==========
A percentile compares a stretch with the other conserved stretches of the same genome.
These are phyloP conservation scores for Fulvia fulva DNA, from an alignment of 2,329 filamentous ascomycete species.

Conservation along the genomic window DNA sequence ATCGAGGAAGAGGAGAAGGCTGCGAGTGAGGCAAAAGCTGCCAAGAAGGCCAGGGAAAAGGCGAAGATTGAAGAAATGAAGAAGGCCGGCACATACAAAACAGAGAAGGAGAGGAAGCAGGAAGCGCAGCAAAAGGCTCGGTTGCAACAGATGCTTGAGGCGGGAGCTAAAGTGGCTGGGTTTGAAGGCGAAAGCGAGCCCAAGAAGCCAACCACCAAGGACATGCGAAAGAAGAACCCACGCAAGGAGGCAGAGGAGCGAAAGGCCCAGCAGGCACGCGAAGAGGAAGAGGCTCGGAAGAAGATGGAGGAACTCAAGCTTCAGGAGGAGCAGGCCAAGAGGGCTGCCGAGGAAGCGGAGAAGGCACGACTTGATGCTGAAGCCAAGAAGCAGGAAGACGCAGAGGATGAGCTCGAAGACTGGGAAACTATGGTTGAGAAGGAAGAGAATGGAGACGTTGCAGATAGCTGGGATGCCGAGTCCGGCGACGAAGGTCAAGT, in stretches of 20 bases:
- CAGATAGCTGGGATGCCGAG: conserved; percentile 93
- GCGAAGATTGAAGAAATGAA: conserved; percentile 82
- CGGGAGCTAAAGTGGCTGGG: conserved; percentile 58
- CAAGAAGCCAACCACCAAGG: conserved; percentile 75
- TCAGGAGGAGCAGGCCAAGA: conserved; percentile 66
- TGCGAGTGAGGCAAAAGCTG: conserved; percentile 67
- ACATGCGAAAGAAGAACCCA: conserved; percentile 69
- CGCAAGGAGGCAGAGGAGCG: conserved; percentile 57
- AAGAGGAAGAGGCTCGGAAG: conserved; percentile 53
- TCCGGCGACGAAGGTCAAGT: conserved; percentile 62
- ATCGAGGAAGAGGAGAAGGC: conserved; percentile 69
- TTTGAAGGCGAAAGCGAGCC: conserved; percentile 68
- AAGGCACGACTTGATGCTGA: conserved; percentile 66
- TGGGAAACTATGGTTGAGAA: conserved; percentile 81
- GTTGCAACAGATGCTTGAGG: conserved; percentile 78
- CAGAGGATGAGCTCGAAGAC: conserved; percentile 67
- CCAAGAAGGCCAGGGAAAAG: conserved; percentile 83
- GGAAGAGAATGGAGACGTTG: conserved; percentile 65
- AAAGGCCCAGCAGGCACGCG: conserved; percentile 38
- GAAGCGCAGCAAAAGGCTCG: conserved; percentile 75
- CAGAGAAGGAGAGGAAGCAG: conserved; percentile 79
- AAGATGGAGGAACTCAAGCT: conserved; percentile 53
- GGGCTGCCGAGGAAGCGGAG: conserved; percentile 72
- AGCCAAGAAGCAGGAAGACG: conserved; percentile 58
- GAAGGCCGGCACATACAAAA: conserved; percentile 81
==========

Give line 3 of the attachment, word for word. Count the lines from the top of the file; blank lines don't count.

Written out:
Conservation along the genomic window DNA sequence ATCGAGGAAGAGGAGAAGGCTGCGAGTGAGGCAAAAGCTGCCAAGAAGGCCAGGGAAAAGGCGAAGATTGAAGAAATGAAGAAGGCCGGCACATACAAAACAGAGAAGGAGAGGAAGCAGGAAGCGCAGCAAAAGGCTCGGTTGCAACAGATGCTTGAGGCGGGAGCTAAAGTGGCTGGGTTTGAAGGCGAAAGCGAGCCCAAGAAGCCAACCACCAAGGACATGCGAAAGAAGAACCCACGCAAGGAGGCAGAGGAGCGAAAGGCCCAGCAGGCACGCGAAGAGGAAGAGGCTCGGAAGAAGATGGAGGAACTCAAGCTTCAGGAGGAGCAGGCCAAGAGGGCTGCCGAGGAAGCGGAGAAGGCACGACTTGATGCTGAAGCCAAGAAGCAGGAAGACGCAGAGGATGAGCTCGAAGACTGGGAAACTATGGTTGAGAAGGAAGAGAATGGAGACGTTGCAGATAGCTGGGATGCCGAGTCCGGCGACGAAGGTCAAGT, in stretches of 20 bases: